From there, package those recommendations into an SEO proposal and outline why it complements the client’s overall goals. 

That way, you’re not upselling a product or service that is totally off the mark. While it’s at a higher price, it aligns with what your clients are trying to achieve. 

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6. Make Sure the Client Needs Whatever You’re Upselling

The fastest way to lose the trust of loyal customers is to pitch them things they don’t need. 

Upsell offers aren’t only about boosting sales for your agency but also about adding value for your clients. After all, the quick upselling wins aren’t worth it if your clients won’t actually benefit from those services.

To avoid any mishaps, be sure to:

  • Upsell relevant services that create the most impact for your clients

Only upsell services that are absolutely necessary for your clients to meet or exceed their goals. If you don't, then you will erode that relationship over time. Don't sell them fluff because they'll buy it, and neither of you will be better for it.

Jeremy LaDuke, Founder at Epic Nine

  • Adjust your upselling recommendations as needed (even if it means suggesting a lower-cost service or forgoing it altogether)

Listen to your clients. Be a steward of their marketing success and take a consultative approach to your relationship.

Jason Willis, Creative Director at Social Firm

  • Know when to take a step back. Even if you’ve got your client’s best interest in mind, sometimes they’re not ready to take up that upselling offer, or it’s not the best fit

Be agnostic. Sometimes your solution is not the best one. Be prepared to recommend a tool or solution that is different from your own that would best help the client succeed. They will never forget who recommended it if it works well.

Sagan Medvec, Owner & Creative Director at Brand Llama

7. Create a Replicable Upselling Proposal

Upselling agency services shouldn’t be a reactive exercise. Like anything else, creating an agency process goes a long way.

A customizable and pre-built upselling template: 

  • Creates consistency: A replicable upselling proposal establishes a standardized sales strategy that your teams can follow. This approach maintains professionalism, credibility, and brand image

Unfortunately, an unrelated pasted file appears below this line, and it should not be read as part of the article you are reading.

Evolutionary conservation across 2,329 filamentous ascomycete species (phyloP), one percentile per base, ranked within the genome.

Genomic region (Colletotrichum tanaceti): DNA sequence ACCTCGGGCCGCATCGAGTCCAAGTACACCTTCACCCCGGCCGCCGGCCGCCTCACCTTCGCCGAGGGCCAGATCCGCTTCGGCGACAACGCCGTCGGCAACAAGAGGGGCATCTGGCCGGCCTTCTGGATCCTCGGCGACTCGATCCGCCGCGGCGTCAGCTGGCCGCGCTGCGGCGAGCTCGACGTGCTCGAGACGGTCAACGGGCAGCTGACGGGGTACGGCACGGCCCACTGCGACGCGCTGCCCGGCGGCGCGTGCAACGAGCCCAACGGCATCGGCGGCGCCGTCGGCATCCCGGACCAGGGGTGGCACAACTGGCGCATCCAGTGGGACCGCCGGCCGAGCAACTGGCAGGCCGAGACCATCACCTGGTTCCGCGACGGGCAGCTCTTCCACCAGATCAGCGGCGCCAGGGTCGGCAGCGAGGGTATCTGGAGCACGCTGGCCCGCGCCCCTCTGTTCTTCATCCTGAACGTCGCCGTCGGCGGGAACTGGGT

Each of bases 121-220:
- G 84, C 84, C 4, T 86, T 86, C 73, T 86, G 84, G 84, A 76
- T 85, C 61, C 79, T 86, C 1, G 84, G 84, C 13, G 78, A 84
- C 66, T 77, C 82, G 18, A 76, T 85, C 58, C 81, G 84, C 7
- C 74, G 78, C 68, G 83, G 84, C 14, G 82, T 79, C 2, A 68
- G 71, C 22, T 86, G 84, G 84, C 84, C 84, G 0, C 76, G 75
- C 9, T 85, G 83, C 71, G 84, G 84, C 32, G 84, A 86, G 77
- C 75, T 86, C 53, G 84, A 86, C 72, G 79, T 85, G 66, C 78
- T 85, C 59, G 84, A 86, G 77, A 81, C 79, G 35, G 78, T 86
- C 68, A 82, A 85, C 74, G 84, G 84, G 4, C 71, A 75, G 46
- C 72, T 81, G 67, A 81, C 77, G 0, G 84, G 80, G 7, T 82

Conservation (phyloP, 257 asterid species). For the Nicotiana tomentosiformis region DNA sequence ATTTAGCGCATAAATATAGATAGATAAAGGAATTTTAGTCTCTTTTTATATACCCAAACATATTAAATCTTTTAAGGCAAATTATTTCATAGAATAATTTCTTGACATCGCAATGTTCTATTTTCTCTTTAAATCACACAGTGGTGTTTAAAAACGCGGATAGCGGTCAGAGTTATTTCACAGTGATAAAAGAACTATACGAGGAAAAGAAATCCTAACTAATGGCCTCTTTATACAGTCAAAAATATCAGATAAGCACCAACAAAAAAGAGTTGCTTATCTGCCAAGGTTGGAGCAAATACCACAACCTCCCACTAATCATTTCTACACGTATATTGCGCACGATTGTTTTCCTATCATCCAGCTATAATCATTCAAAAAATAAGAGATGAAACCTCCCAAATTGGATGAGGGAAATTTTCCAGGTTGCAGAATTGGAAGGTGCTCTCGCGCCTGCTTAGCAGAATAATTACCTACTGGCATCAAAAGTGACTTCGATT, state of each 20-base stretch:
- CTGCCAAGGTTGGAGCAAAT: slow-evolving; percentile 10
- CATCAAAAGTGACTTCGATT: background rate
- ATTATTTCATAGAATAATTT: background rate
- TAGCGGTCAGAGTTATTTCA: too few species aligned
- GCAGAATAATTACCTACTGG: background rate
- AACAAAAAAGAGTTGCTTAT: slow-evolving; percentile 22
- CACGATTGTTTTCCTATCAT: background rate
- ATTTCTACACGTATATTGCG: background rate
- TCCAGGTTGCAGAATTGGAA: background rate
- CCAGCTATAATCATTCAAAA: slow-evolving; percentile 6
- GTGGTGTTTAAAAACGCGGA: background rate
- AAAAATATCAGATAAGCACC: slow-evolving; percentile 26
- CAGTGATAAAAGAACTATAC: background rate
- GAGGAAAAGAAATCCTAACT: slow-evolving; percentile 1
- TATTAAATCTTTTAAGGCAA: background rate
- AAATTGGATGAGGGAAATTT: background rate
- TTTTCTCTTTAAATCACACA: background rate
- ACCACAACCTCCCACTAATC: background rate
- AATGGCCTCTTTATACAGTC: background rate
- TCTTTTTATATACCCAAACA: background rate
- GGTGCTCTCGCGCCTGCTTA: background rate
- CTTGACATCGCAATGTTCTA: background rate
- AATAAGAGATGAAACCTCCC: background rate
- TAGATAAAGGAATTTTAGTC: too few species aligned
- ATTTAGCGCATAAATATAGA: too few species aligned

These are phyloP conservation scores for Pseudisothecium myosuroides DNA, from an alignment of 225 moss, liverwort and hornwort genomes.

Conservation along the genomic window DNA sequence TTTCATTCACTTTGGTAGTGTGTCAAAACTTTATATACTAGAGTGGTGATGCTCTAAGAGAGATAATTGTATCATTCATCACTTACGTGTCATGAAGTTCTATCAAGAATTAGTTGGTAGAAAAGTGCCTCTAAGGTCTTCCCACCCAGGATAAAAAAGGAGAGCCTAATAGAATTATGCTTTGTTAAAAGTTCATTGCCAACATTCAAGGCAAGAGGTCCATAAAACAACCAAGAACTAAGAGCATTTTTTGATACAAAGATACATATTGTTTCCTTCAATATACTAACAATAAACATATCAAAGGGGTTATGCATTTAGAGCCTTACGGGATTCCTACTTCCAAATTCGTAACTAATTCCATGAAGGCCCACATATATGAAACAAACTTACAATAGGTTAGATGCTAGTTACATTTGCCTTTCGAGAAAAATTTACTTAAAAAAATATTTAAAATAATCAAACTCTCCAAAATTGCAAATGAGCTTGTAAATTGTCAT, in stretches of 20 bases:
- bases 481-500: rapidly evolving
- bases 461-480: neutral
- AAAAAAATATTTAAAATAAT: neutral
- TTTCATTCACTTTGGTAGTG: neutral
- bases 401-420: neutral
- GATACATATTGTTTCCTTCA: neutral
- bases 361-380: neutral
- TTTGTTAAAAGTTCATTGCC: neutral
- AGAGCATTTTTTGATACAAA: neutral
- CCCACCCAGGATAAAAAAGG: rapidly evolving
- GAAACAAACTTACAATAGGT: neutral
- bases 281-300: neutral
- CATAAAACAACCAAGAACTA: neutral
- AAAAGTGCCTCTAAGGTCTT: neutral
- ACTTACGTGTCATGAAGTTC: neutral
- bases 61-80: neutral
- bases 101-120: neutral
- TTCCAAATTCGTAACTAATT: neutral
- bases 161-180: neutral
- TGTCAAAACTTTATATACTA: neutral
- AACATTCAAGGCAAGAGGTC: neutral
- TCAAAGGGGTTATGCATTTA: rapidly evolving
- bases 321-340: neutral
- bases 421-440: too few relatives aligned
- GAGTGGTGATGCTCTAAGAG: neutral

• Increases efficiency: Having a structured framework streamlines the upselling process. This allows your team to focus on tailoring the proposal rather than starting from scratch for every upselling opportunity

  • Ensures scalability: As your agency grows and takes on more clients, having a replicable proposal enables you to handle multiple upselling opportunities without sacrificing quality 

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8. Train Your Entire Staff to Identify Upselling Opportunities

Upselling strategies can’t be reserved exclusively for your agency’s sales rep or business development teams. It’s an all-hands-on-deck effort. Anyone who touches the account should be on board (even if they don’t communicate directly with the client).

Non-client-facing team members can always pass ideas along to account managers. For example, your graphic designer will be intricately familiar with a client’s branding requests (even when it goes through your account manager first). 

Or, perhaps your team notices that the client is lagging behind on certain channels because the outputs don’t include the right social media image size for that platform

number of subscribers and followers

They may be able to come up with a relevant upselling strategy based on recurring requests or observations (e.g., upgrading a client’s retainer package to include additional social media graphics and more size options).

Just like that, you’ll uncover opportunities for account expansion and upsell successfully over time.

4 Common Upselling Challenges and How to Navigate Them

Your agency must be equipped with the right tactics to overcome common objections–let’s explore further.

Challenge

Solution

Challenge

Not enough agency resources

Solution

Assign work in-house, outsource, or onboard a new resource. Otherwise, politely say ‘no’

Challenge

Client budget restraints

Solution

Explain the ROI of the upsell. Offer budget-friendly incentives without compromising your bottom line

Challenge

Client indecisiveness

Solution

Give your clients enough time to view your proposal thoroughly. Set a deadline to fast-track their response

Challenge

Client doesn’t see the benefit

Solution

Present ROI in a structured way. Use visual dashboards and reports to share compelling data insights

Challenge #1: Your Agency Doesn’t Have Enough Resources

It’s one thing to pitch additional services but another to fulfill those client requests. The last thing you want is to get the green light for several upselling pitches without enough dedicated resources to handle the work.

The biggest challenge we face when upselling services to our clients is determining resource allocation. Time and money are both limited resources, and it's our responsibility to create the most impact for their bottom line. The process of resource allocation is (and should be) different for every client and heavily dependent on their business lifecycle stage and market position.

Kerrie Luginbill, Chief Strategy Officer at OTM 

The Solution: Evaluate your staff’s workloads beforehand. Decide whether you’re assigning work in-house, outsourcing, or onboarding a new resource. Otherwise, don’t bite off more than you can chew.

By taking a realistic look at your roster, you’ll have a bird’s eye view of your agency’s bandwidth. That way, you’ll know if a few more tasks are feasible. 

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Challenge #2: Your Client Has Budget Constraints